Defense Date


Document Type


Degree Name

Master of Science



First Advisor

Natalie D. Dautovich, Ph.D.

Second Advisor

Suzanne E. Mazzeo, Ph.D.

Third Advisor

Patricia A. Kinser, Ph.D.


Midlife women are vulnerable to developing obesity. Both sleep timing and negative emotion are risk factors, yet limited research has explored their role on weight outcomes in this population. The current investigation explored the association of sleep timing (i.e., mean sleep time, sleep time variability) and obesity (i.e., BMI, waist circumference) in midlife women, considering emotional pathways (i.e., depressive symptoms, anger) that might mediate this association. PROCESS parallel mediation models assessed direct and indirect pathways. In follow-up analyses, sleep duration was explored as an indirect pathway linking sleep timing to obesity. Results demonstrated that sleep timing does not directly predict obesity. Emotion was also not a significant indirect pathway. Conversely, sleep duration emerged as an indirect link in the sleep timing and obesity association. Future work is needed to further disentangle the impact of sleep on weight in midlife women using prospective, well-controlled studies, implementing daily assessments of sleep behavior.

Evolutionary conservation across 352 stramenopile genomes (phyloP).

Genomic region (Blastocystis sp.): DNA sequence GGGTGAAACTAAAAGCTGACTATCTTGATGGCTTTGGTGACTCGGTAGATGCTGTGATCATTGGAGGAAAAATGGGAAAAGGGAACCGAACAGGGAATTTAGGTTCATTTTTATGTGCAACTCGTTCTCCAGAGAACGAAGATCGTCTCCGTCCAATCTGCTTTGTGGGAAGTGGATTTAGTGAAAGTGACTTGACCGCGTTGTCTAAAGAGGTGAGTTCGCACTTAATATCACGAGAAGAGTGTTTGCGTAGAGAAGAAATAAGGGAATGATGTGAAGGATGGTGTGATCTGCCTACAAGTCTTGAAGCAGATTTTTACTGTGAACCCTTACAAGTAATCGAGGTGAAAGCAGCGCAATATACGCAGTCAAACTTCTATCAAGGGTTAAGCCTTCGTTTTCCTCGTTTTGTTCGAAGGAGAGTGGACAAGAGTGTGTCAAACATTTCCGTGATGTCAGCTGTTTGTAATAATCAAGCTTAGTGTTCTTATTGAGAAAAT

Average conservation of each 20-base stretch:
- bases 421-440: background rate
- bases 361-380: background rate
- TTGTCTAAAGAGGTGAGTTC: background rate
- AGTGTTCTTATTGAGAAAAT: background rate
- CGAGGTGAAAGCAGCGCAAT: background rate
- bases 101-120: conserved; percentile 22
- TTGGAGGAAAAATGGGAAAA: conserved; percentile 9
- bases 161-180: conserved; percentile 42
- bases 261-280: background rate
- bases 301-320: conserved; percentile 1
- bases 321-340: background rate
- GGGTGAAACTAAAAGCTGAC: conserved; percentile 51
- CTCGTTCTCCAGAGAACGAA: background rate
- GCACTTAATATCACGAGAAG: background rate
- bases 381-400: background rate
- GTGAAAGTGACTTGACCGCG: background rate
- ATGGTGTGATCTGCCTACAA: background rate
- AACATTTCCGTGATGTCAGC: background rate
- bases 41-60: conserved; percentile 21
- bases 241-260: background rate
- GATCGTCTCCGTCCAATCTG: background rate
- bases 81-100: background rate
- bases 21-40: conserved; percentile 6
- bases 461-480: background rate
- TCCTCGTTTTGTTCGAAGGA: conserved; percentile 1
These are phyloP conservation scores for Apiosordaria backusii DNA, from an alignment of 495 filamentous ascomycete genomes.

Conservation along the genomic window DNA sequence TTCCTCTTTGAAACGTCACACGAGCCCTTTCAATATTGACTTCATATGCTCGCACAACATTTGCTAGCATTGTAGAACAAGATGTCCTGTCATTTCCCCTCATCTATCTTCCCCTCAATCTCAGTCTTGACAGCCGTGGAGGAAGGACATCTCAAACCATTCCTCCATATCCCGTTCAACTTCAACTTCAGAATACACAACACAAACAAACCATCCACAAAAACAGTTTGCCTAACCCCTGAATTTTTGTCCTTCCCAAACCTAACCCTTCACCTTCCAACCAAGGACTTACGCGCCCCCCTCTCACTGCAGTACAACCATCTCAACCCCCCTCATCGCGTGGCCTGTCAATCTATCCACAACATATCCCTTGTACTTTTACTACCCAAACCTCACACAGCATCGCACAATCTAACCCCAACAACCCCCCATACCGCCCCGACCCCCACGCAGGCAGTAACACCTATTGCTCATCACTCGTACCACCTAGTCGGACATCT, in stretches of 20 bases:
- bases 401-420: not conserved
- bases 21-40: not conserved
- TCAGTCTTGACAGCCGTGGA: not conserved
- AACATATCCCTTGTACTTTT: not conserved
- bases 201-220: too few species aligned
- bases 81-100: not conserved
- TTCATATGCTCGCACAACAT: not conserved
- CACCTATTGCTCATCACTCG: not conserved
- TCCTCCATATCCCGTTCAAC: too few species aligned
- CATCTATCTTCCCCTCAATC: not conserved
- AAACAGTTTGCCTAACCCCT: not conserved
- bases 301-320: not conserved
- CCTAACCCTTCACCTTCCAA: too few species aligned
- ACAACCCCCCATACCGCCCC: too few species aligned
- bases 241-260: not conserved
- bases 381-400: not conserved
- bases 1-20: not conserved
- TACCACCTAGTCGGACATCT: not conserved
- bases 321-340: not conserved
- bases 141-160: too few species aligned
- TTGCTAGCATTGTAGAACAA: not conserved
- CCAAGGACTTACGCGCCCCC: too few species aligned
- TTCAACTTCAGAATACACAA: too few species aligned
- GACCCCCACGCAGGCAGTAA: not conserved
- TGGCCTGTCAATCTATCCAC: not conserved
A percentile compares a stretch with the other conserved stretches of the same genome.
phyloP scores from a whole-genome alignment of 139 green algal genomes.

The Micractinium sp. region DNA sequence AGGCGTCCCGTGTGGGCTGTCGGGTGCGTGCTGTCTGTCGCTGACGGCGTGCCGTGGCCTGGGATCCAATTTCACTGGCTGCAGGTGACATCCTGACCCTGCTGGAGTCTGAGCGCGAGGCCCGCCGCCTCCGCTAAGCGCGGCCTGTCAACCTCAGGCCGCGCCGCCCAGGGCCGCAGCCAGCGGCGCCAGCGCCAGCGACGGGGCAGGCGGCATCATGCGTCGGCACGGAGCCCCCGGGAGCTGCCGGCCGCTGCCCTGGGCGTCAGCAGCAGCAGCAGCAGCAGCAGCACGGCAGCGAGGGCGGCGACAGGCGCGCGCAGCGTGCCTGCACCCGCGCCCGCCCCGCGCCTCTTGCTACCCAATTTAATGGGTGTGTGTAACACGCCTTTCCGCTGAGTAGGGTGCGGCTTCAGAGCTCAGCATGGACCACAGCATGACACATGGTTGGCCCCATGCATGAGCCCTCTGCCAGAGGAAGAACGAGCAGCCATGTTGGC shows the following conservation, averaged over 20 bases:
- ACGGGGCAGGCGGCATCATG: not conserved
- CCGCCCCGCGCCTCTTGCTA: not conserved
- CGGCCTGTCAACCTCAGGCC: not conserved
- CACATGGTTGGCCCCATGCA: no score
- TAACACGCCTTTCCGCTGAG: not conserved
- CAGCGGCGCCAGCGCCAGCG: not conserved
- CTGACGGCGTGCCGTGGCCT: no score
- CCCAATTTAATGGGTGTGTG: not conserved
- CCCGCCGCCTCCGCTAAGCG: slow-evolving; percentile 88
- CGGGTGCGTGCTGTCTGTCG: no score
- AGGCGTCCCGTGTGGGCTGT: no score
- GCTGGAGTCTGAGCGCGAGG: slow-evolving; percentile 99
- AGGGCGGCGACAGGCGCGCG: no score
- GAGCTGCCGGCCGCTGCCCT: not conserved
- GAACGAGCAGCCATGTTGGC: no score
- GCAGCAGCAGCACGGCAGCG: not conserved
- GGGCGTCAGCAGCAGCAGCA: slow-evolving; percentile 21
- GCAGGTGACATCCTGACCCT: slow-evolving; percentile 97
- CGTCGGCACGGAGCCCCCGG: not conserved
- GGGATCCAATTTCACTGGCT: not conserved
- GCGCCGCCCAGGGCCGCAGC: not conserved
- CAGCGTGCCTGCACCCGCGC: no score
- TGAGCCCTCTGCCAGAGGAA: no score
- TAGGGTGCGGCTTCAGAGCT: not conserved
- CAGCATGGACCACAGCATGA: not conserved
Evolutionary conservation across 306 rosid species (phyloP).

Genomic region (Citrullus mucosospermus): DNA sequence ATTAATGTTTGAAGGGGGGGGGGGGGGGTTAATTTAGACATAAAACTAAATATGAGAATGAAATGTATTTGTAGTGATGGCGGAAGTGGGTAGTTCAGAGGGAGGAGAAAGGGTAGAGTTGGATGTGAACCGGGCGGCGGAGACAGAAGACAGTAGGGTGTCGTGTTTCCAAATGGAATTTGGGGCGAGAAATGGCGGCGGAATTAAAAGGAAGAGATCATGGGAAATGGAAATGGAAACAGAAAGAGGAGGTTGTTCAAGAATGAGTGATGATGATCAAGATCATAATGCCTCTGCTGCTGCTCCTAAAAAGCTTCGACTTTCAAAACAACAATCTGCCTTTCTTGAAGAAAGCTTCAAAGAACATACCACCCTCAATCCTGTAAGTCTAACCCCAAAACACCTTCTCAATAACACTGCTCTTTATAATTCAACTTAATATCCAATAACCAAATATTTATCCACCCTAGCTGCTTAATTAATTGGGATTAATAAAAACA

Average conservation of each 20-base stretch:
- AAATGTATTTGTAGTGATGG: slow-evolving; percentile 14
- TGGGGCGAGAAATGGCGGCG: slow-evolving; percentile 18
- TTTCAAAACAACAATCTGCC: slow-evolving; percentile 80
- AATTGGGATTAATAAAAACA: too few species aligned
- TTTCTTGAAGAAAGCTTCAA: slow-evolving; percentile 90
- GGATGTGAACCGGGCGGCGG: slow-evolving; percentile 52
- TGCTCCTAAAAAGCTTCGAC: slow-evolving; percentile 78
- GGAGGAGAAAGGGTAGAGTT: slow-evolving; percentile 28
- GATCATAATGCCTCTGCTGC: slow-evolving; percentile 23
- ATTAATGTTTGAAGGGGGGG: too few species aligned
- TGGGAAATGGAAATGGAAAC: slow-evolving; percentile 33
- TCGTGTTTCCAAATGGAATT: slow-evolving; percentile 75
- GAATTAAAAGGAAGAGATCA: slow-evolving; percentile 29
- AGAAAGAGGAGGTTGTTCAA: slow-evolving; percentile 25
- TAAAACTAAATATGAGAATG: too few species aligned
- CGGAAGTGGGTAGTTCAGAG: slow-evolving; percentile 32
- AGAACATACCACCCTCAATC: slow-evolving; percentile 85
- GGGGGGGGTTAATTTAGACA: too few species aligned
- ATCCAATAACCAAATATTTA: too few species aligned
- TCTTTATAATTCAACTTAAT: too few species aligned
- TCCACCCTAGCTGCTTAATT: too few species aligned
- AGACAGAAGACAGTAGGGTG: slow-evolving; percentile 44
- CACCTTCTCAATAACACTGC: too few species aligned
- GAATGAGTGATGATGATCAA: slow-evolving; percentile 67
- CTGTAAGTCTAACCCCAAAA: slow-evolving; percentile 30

© Dana R. Schreiber

Is Part Of

VCU University Archives

Is Part Of

VCU Theses and Dissertations

Date of Submission